Vonnevo offers these threading tips. "Simply thread the two needles and poke the threads through the hole in the foot so that they lie underneath the foot and off to the side or back.
For the lower looper, follow the threading guide. Pull the knob forward to bring the looper out to thread it, push the knob back in and just close the cover. The bottom looper thread doesn't need to come up to the top No need to try and poke the thread up to the top. Leave just about 4" of thread hanging. The top threads will automatically pick up the looper thread when you start to stitch."
If you prefer, you can use the tie on method to thread the lower looper of your machine by simply tying the beginning of the new thread to the end of the old and pulling it through. This is the recommended method for dealing with wooly nylon, which is harder to thread. But if you're using regular thread, it's very easy to thread your machine in the regular way from scratch.
Take a few minutes to read the manual. It's fairly straight forward, but it does have have one serious error. To increase the presser foot pressure, turn the presser foot knob clockwise (righty-tighty, lefty loosey), not counterclockwise as the manual suggests.
Now try your hand at sewing a coverstitch on a swatch of fabric. If you don't want to plug it in yet, just use the handwheel. Place your fabric directly under the presser foot and begin. Sew a few stitches and stop.
This is Debbie Cook's method for ending a coverstitch.
To release the fabric from the coverstitch machine, Nancy K recommends that you lift the presser foot and taking a narrow long tool from the left side, back to front sweep the threads in front of the foot by several inches and cut. Then pull the material to the back and voila, the threads are on the bottom and are locked.
To obtain maximum clearance under the presser foot (extra high lift), simply raise the presser foot lever in the normal way -- then raise the lever again, this time all the way up. You should get an extra 1/8" of additional clearance, which can be useful when you're working with fleece and other bulky fabrics.
Vonnevo recommends the following technique for undoing coverstitches. "The stitching for all the coverstitches, will undo when the lower looper thread is pulled from the end where you stopped stitching. Separate the top stitch from the teeny loop on the underside at the finishing end and then pull on the looper thread. You can stitch off the edge when using the CP machines and this will make undoing the stitching easier, as the threads won't be knotted like the the method shown in Debbie's tutorial."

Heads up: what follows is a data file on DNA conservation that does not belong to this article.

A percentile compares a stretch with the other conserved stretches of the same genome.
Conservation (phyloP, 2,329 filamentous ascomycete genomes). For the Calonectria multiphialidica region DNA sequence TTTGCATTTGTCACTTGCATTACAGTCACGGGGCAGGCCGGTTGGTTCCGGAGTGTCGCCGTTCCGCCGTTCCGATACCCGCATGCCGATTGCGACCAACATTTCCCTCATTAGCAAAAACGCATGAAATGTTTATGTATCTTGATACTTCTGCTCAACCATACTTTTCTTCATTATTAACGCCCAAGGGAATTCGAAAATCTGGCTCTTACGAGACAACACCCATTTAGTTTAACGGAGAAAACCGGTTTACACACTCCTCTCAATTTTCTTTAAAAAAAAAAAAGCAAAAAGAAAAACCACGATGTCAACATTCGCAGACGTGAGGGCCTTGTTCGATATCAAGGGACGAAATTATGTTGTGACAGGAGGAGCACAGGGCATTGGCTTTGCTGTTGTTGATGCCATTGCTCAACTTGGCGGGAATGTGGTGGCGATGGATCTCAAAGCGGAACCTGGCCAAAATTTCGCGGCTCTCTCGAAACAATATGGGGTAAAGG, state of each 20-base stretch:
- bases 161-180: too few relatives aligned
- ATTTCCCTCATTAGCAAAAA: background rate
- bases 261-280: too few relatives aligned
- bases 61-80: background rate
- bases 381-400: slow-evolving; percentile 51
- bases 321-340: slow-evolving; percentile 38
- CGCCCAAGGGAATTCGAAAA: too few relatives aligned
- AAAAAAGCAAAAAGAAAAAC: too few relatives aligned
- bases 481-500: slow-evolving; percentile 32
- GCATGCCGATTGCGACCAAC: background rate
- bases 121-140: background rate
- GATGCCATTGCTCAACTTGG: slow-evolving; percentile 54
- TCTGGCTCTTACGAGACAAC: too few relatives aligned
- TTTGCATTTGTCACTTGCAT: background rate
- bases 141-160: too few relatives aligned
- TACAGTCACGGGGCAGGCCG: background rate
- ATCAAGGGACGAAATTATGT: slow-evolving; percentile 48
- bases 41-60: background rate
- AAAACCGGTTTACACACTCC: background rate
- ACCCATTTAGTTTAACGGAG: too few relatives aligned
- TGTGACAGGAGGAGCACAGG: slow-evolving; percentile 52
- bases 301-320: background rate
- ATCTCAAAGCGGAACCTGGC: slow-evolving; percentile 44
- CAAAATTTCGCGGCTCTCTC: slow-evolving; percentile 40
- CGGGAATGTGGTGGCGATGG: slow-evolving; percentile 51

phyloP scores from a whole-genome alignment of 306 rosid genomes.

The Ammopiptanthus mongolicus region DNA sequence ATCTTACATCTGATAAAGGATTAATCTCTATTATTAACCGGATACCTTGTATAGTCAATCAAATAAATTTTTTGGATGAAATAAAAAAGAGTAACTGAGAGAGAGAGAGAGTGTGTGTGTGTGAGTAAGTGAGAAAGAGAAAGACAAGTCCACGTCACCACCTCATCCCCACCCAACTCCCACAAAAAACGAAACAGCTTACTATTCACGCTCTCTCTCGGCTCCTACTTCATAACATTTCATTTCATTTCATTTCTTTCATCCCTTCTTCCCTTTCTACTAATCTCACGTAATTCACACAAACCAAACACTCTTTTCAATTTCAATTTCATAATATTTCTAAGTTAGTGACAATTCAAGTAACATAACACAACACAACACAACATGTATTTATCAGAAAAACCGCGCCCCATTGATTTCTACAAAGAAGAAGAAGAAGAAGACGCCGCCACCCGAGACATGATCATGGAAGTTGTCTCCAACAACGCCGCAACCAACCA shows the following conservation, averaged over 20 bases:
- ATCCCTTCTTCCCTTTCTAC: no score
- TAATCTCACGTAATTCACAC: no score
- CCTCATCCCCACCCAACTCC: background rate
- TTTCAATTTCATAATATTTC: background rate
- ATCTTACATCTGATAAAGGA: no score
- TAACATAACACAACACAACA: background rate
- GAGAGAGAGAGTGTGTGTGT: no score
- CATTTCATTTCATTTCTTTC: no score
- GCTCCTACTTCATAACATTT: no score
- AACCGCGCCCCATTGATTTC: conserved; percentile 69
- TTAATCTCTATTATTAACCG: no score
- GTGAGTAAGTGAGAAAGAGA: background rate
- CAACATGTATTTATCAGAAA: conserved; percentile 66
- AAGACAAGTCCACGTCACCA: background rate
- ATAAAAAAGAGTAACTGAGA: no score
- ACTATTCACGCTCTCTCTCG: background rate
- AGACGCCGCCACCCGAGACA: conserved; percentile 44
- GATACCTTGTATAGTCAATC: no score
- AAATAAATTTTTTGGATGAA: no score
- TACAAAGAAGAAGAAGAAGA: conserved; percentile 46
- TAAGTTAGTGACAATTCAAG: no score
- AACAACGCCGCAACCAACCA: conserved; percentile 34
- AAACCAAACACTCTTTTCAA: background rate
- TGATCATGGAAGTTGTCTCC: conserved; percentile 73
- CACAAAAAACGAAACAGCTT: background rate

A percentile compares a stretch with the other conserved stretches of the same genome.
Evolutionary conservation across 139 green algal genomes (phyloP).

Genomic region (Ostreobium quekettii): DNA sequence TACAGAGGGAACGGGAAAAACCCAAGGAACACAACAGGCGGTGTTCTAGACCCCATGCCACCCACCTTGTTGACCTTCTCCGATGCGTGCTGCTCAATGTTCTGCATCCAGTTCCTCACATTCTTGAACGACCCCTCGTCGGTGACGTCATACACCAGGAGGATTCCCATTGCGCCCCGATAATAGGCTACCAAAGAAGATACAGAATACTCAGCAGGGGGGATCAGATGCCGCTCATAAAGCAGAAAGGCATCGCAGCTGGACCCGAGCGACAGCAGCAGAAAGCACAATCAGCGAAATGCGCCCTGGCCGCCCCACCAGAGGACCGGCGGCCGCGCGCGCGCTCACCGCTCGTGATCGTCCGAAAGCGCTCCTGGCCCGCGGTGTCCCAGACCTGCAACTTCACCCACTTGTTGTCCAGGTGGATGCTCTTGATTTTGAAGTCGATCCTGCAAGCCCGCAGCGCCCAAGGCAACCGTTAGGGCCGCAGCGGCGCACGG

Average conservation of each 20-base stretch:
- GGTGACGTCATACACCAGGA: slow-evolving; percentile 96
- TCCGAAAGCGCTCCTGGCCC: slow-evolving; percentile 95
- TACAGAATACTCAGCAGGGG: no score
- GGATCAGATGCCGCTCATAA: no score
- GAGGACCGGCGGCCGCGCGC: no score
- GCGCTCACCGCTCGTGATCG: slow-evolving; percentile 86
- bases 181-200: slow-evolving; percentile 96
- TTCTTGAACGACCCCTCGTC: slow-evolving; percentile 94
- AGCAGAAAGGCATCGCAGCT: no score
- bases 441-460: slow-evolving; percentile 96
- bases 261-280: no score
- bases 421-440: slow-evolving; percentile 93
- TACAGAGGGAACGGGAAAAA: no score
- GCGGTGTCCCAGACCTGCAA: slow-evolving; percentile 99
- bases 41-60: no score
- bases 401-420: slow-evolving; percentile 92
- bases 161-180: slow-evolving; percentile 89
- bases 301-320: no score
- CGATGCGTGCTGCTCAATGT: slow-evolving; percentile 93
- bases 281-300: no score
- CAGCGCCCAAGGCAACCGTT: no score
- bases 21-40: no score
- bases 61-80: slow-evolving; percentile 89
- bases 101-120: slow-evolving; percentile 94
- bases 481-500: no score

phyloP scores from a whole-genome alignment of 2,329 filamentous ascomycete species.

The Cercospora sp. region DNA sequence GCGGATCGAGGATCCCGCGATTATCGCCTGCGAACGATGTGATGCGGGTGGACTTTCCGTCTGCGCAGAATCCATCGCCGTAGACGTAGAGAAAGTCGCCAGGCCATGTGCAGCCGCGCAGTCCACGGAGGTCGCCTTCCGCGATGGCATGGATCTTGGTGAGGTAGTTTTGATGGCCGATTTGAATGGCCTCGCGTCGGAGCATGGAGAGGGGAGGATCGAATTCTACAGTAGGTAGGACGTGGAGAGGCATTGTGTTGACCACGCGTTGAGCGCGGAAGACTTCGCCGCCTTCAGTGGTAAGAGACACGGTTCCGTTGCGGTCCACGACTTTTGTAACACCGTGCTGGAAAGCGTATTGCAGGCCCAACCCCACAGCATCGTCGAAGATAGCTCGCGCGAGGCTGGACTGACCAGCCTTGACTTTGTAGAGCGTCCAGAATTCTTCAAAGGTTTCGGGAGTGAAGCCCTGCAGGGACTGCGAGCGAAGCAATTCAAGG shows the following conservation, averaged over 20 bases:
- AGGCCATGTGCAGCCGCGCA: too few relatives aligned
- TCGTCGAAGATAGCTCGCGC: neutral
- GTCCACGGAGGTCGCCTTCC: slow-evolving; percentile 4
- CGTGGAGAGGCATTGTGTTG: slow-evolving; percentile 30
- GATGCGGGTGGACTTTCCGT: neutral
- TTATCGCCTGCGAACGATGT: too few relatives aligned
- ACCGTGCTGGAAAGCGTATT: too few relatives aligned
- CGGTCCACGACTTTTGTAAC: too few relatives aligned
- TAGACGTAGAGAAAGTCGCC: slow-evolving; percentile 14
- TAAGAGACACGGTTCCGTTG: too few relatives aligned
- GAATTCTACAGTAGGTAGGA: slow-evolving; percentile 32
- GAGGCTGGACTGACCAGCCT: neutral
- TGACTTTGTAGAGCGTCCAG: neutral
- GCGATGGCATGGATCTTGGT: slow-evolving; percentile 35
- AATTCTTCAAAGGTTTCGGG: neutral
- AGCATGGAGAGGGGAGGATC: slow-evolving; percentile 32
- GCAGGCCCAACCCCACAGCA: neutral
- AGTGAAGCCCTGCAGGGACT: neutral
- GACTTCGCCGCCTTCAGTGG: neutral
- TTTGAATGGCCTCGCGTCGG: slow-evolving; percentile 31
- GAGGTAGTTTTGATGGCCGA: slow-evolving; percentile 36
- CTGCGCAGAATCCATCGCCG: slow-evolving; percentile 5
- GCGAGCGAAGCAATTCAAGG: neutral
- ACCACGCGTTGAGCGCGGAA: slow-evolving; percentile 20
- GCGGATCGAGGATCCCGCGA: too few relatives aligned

The best way to become proficient with your new Coverpro is to start using it. Practice coverstitching with fabric scraps. Take a few old garments and give them new hems. Then start using it on real projects. Before long, you'll have mastered your machine and will think of interesting, new ways to use your Coverpro. See the sample projects in the last section of the guide to inspire you.
The Coverpro is easy to use and very reliable, but occassionally things can go wrong. Fortunately, almost all problems are very easy to fix.
The biggest mistake beginners make is they forget to adjust the Foot Pressure Knob at the top of the machine. This knob has been tightened at the factory and needs to be loosened in order for you to obtain an acceptable coverstitch. Please see the section above for directions on how to do this.
If your stitches seem unacceptable or if you get tunneling, check to see you're using the right machine settings for your fabric. See the chart posted in the section above. Note that tunneling is often caused by a looper tension that is too high for your fabric.
Another problem might be that your machine needs to be rethreaded. Check to be sure the threads are nestled into all the proper guides and slots, and rethread if necessary.
One or more of your needles might need to be replaced. Some users change their needles frequently, others use the same needle on many projects. But from time to time, needles become damaged and need to be changed. Please refer to the Coverpro manual for directions on how to change your needle. Note that only Schmetz ELX 705 or Organ SY2922 coverstitch needles should be used on your Coverpro.
To prevent skipped stitches Vonnevo recommends: use the extension table to prevent fabric drag, support the fabric with your left hand and guiding it but don't pull it. Pulling the fabric will lead to skipped stitches.
Vonnevo reports that the main reasons for thread breaking include:
* Thread not feeding off the spool evenly - use spool caps.
* Thread getting caught on a rough spot on the spool.
* Thread falling off the spool and getting caught underneath the spool - use thread nets.
* Thread getting tangled or looped twice on the wire thread holder - the one that is the first threading point from the spool.
If thread is looping on the underside of the fabric, Vonnevo recommends that you make sure the thread is seated competely in the tension disc. Try pulling the thread before and after the tension disc to be sure it is firmly seated between the discs.
Debbie Cook recommends that spool nets (thread nets) be used over all spools of thread even bobbins to prevent the thread from "puddling."
-- Edited on 1/20/10 2:52 PM --
No sewing project is ever a complete success nor a total failure.